For those of you who already love their journey to work, please do share, I’d love to hear about what works for you and your ideas could help others. For those of you who feel that something needs to shift, I invite you to try some of these ideas out and let me know how you do. If nothing changes with regard to how you feel, I would I’d love to have a conversation with you to find out what really needs to happen to spark you up!

How to Identify and Neutralize Gossip

Whether in the office, among friends or even strangers, gossip is something that we are exposed to every day.

The Oxford dictionary definition of gossip is: Casual or unconstrained conversation or reports about other people, typically involving details which are not confirmed as true: chiefly derogatory; a person who likes talking about other people’s private lives.

Gossip can be extremely negative, as it is rarely founded on the truth, it’s intentions are seldom honorable and it has the potential to cause a great deal of harm. Superficially, it can induce irritation, upset and hurt while at the deep end it can lead to complete character assassination, conflict and even death. People in the midst of gossip may say, “Oh, it’s just harmless chit-chat.” Gossip is rarely harmless as it is often based on a target: the “prey” of the gossip. One may ask, “Well how are we supposed to know what is going on without gossip?” This is where news comes in. News is based on facts and pertinent information. A professional and honourable news reporter will not write an article simply based on what someone told them, they will check out the facts and will ask questions before publishing a story for all to read.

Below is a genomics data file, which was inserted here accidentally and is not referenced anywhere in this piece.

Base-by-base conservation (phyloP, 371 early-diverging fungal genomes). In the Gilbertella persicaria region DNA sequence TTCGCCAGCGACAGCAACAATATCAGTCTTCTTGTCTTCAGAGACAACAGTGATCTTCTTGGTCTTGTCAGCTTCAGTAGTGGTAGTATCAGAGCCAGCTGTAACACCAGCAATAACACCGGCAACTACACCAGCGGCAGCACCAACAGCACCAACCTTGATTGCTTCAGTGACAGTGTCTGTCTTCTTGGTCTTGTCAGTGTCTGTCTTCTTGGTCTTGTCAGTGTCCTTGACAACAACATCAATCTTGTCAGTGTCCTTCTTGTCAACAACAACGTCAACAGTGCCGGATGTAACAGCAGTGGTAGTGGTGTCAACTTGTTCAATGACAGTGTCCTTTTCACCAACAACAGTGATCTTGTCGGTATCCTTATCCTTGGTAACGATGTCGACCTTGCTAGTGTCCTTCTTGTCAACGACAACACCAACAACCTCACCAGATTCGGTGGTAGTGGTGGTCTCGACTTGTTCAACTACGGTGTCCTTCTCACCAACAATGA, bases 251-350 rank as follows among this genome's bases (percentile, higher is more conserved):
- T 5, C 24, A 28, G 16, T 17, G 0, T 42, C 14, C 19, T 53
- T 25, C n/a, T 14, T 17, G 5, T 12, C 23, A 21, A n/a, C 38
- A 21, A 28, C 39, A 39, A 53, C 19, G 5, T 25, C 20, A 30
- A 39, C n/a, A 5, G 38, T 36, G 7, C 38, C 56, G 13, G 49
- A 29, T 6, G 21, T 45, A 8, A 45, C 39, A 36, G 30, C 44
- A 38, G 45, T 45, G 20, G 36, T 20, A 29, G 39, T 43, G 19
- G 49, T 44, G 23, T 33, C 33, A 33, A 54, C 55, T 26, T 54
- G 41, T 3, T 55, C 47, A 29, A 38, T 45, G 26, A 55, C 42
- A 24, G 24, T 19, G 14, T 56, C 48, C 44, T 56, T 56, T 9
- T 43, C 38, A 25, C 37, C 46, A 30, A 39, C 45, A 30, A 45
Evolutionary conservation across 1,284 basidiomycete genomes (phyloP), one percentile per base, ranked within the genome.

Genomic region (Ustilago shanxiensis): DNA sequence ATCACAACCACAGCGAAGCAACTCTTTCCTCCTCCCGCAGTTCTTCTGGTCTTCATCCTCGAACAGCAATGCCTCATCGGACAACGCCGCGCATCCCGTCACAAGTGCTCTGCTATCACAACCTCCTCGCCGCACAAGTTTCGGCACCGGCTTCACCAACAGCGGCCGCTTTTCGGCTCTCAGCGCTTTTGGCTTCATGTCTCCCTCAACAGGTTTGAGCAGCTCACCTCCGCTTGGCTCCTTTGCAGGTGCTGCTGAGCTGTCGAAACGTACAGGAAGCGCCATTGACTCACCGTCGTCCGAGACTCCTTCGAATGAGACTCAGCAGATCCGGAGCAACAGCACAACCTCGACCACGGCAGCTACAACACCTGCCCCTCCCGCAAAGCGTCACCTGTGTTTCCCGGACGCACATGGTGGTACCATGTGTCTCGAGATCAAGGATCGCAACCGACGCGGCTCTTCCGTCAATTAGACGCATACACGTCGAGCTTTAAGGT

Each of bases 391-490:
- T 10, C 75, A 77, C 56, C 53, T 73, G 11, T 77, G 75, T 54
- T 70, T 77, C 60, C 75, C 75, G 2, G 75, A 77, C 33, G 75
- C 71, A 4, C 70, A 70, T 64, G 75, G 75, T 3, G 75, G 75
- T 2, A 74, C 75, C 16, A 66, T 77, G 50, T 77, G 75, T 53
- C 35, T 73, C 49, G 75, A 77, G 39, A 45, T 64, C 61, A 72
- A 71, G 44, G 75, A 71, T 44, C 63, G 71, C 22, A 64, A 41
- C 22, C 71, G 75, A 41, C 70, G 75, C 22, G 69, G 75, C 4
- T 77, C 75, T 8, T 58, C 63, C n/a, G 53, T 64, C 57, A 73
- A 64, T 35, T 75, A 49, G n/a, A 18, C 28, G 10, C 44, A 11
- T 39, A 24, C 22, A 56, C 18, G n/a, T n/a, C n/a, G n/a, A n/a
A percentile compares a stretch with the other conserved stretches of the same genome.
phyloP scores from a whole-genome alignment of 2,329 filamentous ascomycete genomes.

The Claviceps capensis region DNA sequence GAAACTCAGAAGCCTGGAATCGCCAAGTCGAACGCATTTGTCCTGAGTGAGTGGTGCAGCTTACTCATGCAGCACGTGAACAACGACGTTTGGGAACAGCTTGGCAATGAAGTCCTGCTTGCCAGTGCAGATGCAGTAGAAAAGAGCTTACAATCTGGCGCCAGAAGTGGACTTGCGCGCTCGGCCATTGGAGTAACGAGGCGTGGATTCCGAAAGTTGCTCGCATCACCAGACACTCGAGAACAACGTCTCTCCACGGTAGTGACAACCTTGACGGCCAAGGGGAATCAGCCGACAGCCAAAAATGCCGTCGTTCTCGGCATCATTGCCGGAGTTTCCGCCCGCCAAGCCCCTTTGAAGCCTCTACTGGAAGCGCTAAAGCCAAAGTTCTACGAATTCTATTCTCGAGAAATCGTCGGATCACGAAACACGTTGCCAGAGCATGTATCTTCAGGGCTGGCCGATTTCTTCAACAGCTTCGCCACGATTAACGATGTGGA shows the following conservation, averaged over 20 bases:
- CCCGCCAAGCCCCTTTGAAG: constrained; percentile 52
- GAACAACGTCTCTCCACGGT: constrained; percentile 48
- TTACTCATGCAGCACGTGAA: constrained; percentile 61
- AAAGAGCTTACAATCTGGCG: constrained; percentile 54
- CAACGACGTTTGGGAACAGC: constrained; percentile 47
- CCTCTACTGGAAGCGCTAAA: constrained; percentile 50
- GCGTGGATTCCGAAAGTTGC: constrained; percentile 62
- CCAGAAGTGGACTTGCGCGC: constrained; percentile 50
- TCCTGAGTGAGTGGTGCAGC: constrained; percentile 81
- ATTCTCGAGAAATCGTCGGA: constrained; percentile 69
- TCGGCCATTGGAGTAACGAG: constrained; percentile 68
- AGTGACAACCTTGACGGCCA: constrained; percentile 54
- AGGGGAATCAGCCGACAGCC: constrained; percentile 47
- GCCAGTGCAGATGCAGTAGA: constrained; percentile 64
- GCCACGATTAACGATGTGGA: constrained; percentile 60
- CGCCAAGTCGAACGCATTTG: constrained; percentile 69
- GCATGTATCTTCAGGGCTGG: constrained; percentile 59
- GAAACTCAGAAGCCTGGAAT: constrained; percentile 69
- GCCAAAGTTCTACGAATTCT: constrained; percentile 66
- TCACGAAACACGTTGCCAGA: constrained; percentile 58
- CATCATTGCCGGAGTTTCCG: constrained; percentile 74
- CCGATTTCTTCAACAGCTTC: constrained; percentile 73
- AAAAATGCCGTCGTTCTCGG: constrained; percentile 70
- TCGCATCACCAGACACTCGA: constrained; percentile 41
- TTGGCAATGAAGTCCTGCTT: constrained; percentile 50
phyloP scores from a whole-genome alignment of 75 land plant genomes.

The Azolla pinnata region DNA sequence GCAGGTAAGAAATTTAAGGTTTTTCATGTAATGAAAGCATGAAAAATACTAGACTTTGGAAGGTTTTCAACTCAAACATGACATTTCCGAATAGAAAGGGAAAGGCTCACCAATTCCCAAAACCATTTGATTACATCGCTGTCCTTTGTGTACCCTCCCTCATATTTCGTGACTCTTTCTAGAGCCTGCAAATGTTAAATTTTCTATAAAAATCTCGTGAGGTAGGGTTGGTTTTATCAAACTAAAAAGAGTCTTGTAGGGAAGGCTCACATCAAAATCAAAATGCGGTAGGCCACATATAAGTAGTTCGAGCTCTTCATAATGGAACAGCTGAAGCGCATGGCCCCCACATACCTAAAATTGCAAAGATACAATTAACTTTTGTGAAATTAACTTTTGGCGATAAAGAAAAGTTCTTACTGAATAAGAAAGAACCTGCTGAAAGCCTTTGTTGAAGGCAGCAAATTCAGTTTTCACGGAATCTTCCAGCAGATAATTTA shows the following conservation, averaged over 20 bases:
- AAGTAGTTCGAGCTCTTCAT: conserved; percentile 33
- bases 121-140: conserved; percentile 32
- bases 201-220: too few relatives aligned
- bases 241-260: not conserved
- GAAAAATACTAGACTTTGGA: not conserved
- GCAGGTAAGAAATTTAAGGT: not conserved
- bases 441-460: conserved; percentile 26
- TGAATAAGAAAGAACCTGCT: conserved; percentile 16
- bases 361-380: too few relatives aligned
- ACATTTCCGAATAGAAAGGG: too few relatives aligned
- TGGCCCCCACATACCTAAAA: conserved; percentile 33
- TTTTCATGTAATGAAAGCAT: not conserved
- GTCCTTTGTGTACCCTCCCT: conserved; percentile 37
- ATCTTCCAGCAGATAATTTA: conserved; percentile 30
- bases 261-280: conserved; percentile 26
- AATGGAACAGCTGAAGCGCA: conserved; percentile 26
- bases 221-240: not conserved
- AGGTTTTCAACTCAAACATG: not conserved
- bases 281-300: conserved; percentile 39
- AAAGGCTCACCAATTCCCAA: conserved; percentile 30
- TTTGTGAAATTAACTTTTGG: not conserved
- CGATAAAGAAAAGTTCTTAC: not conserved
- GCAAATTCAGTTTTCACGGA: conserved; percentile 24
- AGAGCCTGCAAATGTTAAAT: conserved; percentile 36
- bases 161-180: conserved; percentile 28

Below are some key word reminders to help you differentiate between gossip and news: 

Relevance: If, for example, it’s a case of “I heard that John’s wife left him for another man. She’d been having an affair for years,” while you are discussing your next client presentation; what is the relevance of this statement to the conversation? Is John part of the team? If not, then this statement has no relevance or use. If yes, then of course if his performance has dropped there may be some relevance, however there is a way to handle personal situations professionally and there is no need for everyone to know all the details.